9/11 terror attack victim’s widow sues Saudi Arabia
A woman whose husband was killed in the September 11, 2001 terrorist attacks in the US has sued Saudi Arabia holding it partially responsible for them in the first such case filed after congress made it possible over-riding a presidential veto earlier this week.world Updated: Oct 03, 2016 01:26 IST
A woman whose husband was killed in the September 11, 2001 terrorist attacks in the US has sued Saudi Arabia, holding it partially responsible for them in the first such case filed since congress made it possible after over-riding a presidential veto earlier this week.
“Absent the support provided by the Kingdom, al Qaeda would not have possessed the capacity to conceive, plan, and execute the September 11th attacks,” Stephanie DeSimmons, the petitioner who was two-months pregnant at the time, said in documents filed in Washington on Friday, according to CNN.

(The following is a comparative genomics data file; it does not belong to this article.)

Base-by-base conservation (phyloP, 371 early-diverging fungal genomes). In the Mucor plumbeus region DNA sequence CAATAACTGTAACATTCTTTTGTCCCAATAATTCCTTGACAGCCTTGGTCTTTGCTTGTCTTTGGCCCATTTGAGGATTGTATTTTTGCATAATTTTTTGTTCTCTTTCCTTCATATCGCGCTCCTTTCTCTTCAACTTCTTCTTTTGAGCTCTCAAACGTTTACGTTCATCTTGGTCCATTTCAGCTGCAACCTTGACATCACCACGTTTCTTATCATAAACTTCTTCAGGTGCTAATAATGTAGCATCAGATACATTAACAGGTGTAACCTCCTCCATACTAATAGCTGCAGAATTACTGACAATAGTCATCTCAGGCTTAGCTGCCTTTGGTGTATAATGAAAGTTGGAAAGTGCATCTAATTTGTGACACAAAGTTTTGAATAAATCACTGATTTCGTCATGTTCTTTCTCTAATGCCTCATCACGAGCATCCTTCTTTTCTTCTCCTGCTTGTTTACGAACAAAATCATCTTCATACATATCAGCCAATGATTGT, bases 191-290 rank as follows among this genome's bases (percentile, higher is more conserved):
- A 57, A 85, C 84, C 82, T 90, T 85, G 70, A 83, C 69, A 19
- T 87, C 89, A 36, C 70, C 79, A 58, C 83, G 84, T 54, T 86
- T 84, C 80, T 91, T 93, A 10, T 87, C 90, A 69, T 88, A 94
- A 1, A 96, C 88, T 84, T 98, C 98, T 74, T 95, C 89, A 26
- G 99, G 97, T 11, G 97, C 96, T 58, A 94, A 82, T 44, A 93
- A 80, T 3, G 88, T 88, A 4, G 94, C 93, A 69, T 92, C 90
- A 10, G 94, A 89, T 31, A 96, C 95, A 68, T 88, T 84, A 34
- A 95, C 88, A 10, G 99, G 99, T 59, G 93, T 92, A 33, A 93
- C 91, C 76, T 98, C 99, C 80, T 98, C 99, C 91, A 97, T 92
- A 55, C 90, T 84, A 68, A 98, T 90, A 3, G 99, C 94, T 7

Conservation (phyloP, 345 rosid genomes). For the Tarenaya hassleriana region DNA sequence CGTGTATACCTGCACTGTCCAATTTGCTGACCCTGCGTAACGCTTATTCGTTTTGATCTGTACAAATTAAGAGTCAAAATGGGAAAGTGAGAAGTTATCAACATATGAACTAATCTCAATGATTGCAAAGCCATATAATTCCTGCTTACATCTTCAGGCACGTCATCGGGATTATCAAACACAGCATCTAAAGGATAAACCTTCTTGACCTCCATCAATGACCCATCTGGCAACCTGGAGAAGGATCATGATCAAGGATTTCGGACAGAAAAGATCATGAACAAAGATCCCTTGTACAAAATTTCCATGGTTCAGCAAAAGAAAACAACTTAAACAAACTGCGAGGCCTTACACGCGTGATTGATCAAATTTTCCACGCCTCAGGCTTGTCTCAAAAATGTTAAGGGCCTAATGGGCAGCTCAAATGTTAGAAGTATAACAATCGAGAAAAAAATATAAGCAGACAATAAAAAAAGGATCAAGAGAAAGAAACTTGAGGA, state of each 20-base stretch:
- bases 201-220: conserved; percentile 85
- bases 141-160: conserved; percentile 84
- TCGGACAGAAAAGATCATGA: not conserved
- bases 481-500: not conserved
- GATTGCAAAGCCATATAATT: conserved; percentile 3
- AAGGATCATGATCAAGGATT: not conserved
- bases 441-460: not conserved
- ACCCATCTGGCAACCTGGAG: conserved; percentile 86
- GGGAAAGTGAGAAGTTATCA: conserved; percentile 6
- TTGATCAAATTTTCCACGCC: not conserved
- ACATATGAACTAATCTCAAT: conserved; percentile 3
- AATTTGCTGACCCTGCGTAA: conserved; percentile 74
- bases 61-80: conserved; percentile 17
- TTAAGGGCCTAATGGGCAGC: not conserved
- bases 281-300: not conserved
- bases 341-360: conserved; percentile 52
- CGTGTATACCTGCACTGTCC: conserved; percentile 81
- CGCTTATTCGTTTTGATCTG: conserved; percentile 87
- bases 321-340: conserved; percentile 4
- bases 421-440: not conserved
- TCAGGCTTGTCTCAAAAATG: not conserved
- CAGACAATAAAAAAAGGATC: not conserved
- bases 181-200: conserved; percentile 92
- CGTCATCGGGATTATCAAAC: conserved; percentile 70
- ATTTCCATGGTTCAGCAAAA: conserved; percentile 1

DeSimmons and her daughter who are co-petitioners, have sought an unspecified amount in compensation.
Saudi Arabia's role in the attacks has long been speculated about, based on two factors mostly. One, 15 of the 19 men who carried out the attacks were from Saudi Arabia. And, two, recently released pages from the 9/11 commission report indicated the attackers were in touch with Saudi officials.
But the Obama administration had opposed the legislation, arguing it would open up the US to similar suits the world over. Obama vetoed an earlier legislation citing the same reason.
But congress over-rode him in a vote earlier this week.
Lawmakers have since developed doubts about it, and are trying to strip it off some of its most damaging provisions.
The Saudi Foreign Ministry said in a statment earlier this week that the law passed by congress is of “great concern to the community of nations that object to the erosion of the principle of sovereign immunity, which has governed international relations for hundreds of years.”
“The erosion of sovereign immunity will have a negative impact on all nations, including the United States,” it had said.